Work on new £66million Inverness jail could start early next year

Work on a new £66million jail in Inverness could get under way near the city’s biggest retail park early next year, it has emerged.

Prison chiefs are poised to lodge a full planning application for the new HMP Highland before the end of next month.

The local authority would then have four months to consider the proposals, with a decision expected to be made by planning committee members in the autumn.

Under public sector contract rules, the Scottish Prison Service (SPS) would then be expected to invite bids from developers for the project, meaning work would be unlikely to start until the beginning of 2018.

The process was made more simple last month when Highland Council officials ruled that the SPS did not need to produce an environmental impact assessment (EIA) for the facility’s proposed site.

Land to the rear of the retail park, bounded by the rail line and Stoneyfield Business Park, has been earmarked for the new jail, which would serve the Highlands and islands, and Moray.

The facility would house offenders in a maximum 200 “purposely designed accommodation units”, vastly increasing capacity compared to the current prison at Porterfield, which has an average of 117 inmates in a building designed for 103.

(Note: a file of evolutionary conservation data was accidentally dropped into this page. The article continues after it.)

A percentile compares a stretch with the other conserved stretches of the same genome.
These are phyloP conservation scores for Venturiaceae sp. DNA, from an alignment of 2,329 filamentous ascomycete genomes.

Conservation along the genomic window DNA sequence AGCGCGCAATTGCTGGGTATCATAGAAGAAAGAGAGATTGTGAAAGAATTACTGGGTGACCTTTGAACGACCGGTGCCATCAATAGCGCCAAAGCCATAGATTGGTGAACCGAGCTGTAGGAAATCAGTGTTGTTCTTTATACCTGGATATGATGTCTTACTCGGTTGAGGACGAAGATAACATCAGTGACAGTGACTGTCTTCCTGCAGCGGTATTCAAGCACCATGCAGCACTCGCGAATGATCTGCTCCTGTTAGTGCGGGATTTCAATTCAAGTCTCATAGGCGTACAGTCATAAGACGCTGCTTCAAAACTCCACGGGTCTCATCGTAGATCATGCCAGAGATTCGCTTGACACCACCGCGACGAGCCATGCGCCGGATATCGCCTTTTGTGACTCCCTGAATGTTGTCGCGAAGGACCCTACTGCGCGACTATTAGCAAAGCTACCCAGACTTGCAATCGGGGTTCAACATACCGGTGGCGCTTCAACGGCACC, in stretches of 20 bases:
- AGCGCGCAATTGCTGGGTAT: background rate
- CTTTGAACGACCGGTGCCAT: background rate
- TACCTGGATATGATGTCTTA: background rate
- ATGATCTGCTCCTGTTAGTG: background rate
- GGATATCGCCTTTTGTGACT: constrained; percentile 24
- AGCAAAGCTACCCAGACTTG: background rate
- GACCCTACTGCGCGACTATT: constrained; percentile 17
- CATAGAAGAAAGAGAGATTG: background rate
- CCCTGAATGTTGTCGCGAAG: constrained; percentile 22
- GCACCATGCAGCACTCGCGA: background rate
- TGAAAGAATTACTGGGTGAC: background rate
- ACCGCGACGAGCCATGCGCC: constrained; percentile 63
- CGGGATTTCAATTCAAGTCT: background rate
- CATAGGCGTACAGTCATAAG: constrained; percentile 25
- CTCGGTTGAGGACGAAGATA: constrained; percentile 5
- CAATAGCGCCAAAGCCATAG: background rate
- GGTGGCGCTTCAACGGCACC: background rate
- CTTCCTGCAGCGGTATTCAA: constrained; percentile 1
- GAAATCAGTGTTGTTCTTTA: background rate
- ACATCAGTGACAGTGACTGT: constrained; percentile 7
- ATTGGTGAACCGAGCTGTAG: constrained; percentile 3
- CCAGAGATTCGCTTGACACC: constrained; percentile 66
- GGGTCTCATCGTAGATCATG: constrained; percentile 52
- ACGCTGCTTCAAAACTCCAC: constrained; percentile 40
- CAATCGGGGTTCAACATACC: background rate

It would also feature facilities for family help and a community integration unit in addition to a prison block.

An environmental screening assessment carried out on behalf of the SPS found the scheme was “unlikely to be significant environmental effects arising from the proposed development”.

It concluded that extra traffic in the area would be “minimal”, and no evidence of “protected or notable” species at the site, although the presence of badger setts was found and areas outside the site were identified as suitable for bat roosting.

A pre-planning application for the facility at Eastfield Way was lodged by the SPS in February after bosses confirmed they had concluded a deal for the land, and a community consultation event was held last month.

The announcement sparked victory celebrations among Milton of Leys residents, who joined forces to successfully fight off hugely controversial proposals to build the city’s new jail in their community.